U.S. Department of State 2003 Trafficking in Persons Report - Tanzania
|Publisher||United States Department of State|
|Author||Office to Monitor and Combat Trafficking in Persons|
|Publication Date||11 June 2003|
|Cite as||United States Department of State, U.S. Department of State 2003 Trafficking in Persons Report - Tanzania, 11 June 2003, available at: http://www.refworld.org/docid/4680d7e5c.html [accessed 23 September 2014]|
Tanzania (Tier 2)
Tanzania is a source and destination country for trafficked persons. Children are trafficked internally from rural to urban areas within the country for domestic work, commercial agriculture, fishing, mining, and child prostitution. Children in the country's large refugee population are especially vulnerable to being trafficked to work on Tanzanian farms, and some refugees in camps in Tanzania are recruited as child soldiers for participation in conflicts in neighboring countries.
To a lesser degree, Tanzania is a destination country for trafficked persons from India and Kenya. Some sources also suggest that Tanzanian women and girls may be trafficked to South Africa, the Middle East, North Africa, Europe, and the United States for commercial sexual exploitation.
The Government of Tanzania does not fully comply with the minimum standards for the elimination of trafficking; however, it is making significant efforts to do so despite severe resource constraints. The government should provide more training to law enforcement on trafficking issues, develop child-friendly witness protection mechanisms, and undertake more systematic public awareness campaigns.
A multi-agency government task force coordinates anti-child labor programs. There are public awareness campaigns regarding the dangers of child labor and exploitation. Tanzania is one of three countries participating in a pilot program to eliminate the worst forms of child labor. The program brings together government agencies, trade unions, and legal and social welfare organizations to combat child labor, including trafficking. The government has begun to provide free education to primary school children, and has expanded the proportion of its budget dedicated to education, a key strategy to prevent child labor and child prostitution.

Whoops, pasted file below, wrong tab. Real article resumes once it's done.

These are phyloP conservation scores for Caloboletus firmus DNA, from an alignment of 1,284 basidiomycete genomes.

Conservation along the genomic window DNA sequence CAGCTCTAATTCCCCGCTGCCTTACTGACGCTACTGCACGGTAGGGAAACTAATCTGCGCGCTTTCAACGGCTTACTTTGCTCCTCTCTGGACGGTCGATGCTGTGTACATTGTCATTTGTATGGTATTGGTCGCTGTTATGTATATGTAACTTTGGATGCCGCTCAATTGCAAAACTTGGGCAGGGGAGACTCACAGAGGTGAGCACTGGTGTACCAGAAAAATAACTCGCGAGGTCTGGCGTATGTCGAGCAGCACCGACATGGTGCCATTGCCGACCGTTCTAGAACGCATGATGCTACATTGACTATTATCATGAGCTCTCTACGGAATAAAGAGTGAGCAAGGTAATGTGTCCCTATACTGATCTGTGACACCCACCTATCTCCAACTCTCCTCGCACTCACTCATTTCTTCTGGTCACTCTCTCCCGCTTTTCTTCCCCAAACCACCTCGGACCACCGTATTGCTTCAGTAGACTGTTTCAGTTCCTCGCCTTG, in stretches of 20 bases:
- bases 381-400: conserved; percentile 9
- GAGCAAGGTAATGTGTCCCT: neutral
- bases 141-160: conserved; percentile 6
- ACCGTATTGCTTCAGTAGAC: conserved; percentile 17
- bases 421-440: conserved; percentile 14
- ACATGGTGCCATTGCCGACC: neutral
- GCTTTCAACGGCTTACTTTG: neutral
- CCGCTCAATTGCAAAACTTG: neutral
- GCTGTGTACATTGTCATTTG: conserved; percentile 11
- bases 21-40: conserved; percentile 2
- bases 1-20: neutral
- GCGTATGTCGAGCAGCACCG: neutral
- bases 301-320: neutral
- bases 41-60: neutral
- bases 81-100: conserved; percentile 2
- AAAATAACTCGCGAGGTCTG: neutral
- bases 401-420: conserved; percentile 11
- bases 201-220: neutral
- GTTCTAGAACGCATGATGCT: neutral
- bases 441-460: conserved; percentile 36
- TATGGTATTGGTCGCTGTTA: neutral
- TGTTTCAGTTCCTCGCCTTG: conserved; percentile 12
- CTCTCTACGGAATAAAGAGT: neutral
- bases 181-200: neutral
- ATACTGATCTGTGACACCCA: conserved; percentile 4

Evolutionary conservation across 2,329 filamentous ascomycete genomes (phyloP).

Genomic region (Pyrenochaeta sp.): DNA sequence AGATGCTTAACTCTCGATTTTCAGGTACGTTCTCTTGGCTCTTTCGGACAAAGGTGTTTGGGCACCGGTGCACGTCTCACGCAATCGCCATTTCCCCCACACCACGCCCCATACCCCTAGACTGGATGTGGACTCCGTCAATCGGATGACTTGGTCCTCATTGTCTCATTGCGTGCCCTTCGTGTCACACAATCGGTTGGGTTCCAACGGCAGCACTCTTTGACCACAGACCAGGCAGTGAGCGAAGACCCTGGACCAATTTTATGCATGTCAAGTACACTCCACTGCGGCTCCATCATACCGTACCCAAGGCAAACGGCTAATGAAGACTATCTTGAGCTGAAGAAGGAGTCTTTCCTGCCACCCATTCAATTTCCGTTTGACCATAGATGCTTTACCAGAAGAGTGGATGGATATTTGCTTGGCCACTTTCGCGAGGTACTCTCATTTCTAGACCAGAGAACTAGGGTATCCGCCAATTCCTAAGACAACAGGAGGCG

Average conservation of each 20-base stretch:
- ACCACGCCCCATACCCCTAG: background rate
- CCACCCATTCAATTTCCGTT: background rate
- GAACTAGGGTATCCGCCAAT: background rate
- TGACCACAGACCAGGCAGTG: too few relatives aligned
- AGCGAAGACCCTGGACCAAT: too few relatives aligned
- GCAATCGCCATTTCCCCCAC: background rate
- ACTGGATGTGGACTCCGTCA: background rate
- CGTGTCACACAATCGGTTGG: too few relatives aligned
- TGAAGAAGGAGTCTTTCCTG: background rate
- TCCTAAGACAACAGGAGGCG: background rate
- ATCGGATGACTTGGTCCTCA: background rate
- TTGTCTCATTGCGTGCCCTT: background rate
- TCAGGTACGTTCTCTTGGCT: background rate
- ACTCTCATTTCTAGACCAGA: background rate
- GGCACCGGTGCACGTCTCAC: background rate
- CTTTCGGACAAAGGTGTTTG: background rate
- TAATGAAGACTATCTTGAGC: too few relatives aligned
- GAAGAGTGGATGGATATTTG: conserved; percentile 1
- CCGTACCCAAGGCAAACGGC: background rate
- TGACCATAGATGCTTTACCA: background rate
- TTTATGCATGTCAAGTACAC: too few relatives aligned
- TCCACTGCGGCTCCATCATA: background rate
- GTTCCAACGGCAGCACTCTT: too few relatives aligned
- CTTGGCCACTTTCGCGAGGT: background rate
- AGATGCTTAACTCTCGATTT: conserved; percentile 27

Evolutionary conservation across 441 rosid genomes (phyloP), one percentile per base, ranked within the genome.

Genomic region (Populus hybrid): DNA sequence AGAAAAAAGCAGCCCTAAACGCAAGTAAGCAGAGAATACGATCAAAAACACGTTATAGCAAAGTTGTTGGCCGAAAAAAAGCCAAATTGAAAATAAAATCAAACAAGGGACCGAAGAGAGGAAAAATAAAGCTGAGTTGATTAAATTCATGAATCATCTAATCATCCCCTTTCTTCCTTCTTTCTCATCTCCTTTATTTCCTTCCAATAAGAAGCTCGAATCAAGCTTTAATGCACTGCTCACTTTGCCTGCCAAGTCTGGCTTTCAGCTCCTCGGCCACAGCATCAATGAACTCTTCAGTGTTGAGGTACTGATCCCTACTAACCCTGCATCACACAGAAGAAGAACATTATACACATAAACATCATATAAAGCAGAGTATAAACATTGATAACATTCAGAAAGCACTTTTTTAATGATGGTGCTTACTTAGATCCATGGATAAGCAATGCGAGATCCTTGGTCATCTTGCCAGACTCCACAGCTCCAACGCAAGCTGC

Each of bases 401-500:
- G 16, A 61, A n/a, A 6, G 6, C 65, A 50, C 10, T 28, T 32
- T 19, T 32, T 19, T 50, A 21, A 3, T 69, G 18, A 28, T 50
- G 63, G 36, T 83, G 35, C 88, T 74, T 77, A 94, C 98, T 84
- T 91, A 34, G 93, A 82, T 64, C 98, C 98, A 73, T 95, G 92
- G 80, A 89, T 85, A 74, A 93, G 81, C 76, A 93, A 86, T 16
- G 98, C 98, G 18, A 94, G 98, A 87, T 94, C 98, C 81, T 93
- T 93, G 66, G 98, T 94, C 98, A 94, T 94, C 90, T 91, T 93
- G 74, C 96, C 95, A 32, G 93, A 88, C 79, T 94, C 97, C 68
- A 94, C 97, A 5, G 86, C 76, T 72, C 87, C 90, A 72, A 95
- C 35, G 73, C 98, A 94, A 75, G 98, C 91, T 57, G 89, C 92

Law enforcement agencies traditionally investigate cases of migrant smuggling, and it is unclear how many of these cases are related to trafficking. There are laws related to sexual offenses and trafficking for sexual purposes. A section of the penal code was enacted in 2001 that criminalizes trafficking within or outside of Tanzania; however the penalty is relatively light. During the year nightclubs were raided and 23 girls were repatriated to India for not having valid work permits. The owners were fined. In August 2002, 12 individuals were arrested for operating a brothel in Dar es Salaam where several underage girls were found working. This case is still pending.
The cash-strapped government does not provide victims of trafficking with assistance, but supports NGOs that are involved with anti-child labor and education efforts by providing public buildings for classrooms and community centers. The government, in conjunction with international organizations, is removing children from hazardous work and prostitution and providing education and vocational training. Foreign victims are routinely repatriated.